load of debt to the Island.
BEATRICE, Neb., April 10. (Special.)
L. W.. Hager and Lulu . Kinnaraon, two
young people of this city, were married
April 8 at the residence' of the bride's
mother In this city. The newly married
couple will be at home to their friends in
this city after April 16.
Horm lato Banaraptry.
KANSAS CITY, April 10. James Ross. Jr..
a wholesale grocer, who haa been In busi
ness here for the last twelve years, today
filed a voluntary petition in bankruptcy and
alao an application for the appointment of
a receiver. HIk Uubllltlea are placed at
4,600, with aaaeta estimated at 114,000.
Tkt lgaatars Is oa ovary baa at tb sjsaata
reaseay that eaursa a cala la aaa Oay.
The Children, Heaven
Are They Frnil, Restless
Will Make liient Vigorous,
Healthy, Hright anJ Happy.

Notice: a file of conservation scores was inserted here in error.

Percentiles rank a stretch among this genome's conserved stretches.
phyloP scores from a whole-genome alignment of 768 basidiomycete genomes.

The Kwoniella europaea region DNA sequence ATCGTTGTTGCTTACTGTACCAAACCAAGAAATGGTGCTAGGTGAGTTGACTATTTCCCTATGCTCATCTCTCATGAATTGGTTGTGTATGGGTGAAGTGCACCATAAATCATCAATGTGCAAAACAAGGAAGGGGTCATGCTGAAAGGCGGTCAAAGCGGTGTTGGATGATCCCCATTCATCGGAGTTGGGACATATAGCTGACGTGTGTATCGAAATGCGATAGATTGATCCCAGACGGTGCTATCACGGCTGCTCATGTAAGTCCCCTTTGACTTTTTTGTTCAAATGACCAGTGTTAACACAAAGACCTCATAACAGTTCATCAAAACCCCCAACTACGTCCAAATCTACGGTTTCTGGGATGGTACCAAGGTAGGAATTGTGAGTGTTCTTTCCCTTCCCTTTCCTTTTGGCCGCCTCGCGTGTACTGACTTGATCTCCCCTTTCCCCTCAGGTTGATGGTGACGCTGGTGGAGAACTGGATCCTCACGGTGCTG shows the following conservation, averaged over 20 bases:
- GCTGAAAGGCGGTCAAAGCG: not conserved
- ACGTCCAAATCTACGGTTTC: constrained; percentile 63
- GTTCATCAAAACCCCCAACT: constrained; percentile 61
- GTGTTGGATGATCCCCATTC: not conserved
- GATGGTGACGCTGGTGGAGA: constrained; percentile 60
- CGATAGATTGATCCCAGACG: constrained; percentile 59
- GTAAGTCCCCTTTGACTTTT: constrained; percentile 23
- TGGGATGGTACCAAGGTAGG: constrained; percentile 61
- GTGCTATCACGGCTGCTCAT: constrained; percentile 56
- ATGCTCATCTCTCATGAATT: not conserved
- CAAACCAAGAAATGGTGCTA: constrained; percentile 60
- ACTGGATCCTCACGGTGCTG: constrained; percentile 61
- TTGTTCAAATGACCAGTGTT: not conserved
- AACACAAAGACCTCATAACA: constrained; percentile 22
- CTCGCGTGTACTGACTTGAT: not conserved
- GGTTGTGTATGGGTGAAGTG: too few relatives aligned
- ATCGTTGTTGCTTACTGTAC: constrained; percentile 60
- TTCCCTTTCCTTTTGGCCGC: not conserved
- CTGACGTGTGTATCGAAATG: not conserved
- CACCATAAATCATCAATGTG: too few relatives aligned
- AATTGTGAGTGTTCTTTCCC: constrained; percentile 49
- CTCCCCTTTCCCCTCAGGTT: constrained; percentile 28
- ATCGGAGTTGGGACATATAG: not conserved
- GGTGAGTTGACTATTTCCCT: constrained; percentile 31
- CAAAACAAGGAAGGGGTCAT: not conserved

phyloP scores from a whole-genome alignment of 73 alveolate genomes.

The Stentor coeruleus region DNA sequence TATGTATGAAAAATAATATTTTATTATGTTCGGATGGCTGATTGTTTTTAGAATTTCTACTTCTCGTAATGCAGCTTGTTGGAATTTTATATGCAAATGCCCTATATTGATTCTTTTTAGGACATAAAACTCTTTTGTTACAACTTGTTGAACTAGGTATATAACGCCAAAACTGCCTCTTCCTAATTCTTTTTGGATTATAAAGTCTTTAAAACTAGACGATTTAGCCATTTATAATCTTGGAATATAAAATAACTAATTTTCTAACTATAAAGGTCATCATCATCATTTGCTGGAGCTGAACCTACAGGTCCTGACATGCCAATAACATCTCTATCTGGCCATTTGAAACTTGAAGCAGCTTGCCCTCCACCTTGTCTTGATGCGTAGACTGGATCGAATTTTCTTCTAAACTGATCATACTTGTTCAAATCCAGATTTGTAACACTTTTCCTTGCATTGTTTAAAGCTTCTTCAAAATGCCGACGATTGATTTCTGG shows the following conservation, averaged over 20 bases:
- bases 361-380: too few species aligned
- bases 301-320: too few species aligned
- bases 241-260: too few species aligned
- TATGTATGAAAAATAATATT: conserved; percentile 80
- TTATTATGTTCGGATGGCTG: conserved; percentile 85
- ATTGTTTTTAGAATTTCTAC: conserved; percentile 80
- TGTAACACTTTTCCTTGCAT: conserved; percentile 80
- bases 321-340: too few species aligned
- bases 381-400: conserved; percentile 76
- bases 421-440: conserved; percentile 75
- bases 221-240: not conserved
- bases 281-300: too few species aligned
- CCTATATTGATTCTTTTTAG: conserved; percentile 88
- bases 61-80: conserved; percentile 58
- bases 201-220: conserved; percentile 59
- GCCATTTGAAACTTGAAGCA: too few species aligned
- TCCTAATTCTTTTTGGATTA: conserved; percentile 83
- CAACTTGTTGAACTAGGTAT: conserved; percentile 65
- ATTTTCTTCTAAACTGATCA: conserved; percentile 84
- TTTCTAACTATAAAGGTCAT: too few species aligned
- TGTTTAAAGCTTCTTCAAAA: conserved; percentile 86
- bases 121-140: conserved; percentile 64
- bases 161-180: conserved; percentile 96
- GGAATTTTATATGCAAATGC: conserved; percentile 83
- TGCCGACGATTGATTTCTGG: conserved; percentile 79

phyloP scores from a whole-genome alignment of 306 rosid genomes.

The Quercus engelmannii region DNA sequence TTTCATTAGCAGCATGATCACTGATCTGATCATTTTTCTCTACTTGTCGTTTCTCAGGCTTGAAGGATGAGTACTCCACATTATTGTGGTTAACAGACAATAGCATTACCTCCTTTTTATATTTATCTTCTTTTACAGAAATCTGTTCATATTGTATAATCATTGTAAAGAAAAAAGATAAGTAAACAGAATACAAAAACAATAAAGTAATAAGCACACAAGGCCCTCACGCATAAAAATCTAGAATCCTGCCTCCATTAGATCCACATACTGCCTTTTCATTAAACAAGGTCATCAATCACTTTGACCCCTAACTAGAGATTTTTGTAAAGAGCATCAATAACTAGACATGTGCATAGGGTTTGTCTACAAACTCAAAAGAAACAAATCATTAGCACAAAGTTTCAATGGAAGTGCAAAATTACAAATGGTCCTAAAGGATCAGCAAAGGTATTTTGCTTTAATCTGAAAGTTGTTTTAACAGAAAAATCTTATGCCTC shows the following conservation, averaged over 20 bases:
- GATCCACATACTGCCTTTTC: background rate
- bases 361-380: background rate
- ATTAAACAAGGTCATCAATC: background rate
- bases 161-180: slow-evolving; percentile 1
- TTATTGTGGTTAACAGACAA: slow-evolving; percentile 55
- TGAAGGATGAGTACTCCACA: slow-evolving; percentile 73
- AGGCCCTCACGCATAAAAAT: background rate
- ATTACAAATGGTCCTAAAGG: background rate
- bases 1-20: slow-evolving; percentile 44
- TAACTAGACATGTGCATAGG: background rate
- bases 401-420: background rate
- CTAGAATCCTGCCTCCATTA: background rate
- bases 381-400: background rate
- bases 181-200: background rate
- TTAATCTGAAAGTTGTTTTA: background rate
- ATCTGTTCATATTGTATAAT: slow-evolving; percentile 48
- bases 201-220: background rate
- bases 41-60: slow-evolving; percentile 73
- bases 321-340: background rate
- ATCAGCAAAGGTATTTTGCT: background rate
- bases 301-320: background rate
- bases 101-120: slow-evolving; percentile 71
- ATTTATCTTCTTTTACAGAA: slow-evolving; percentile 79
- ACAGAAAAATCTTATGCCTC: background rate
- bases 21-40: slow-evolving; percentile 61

As a rule, parents, are to blame if their
children are puny, tuk. nervous and Ir
ritable. The little ones may be well
clothed and fed, yet still be sadly neplected
from a physical point of view.
It ahould be remembered that the chil
dren Inherit many of the trouble that par
ents suffer from. Thousands of little ones
re subjects of nerve troubles, a condition
Inherited from father or mother. This
nervous condition begets irrltablenttes, bad
temper, headache. Indigestion and stomach
derangements. Such children need the
beat and moot Intelligent care or they will
grow up In misery and disease.
Give the little ones Pa lues Celery Com
pound for the next tew weeks and Bote
well Its fortifying effect on the nervous sys
tem: wstch the growth in muscle and flesh.
Thousands of thankful letters have been
received from glad fathers and mothera
who have had their dear ones perfectly re
stored to health and strength by Paine a
Mr. J. P. Surface. Bluefleld. W. Va .
deems It necessary to give testimony in
favor of Paine's Celery Compound. Hi
little son was nervous and In a dangerous
condition from heart trouble. Dr. Phelps'
marvelous prescription ass used, and the
little fellow's health is now satisfactory.
Mr. Surface writes thus: "Up to the time
our little boy commenced to take Palne'a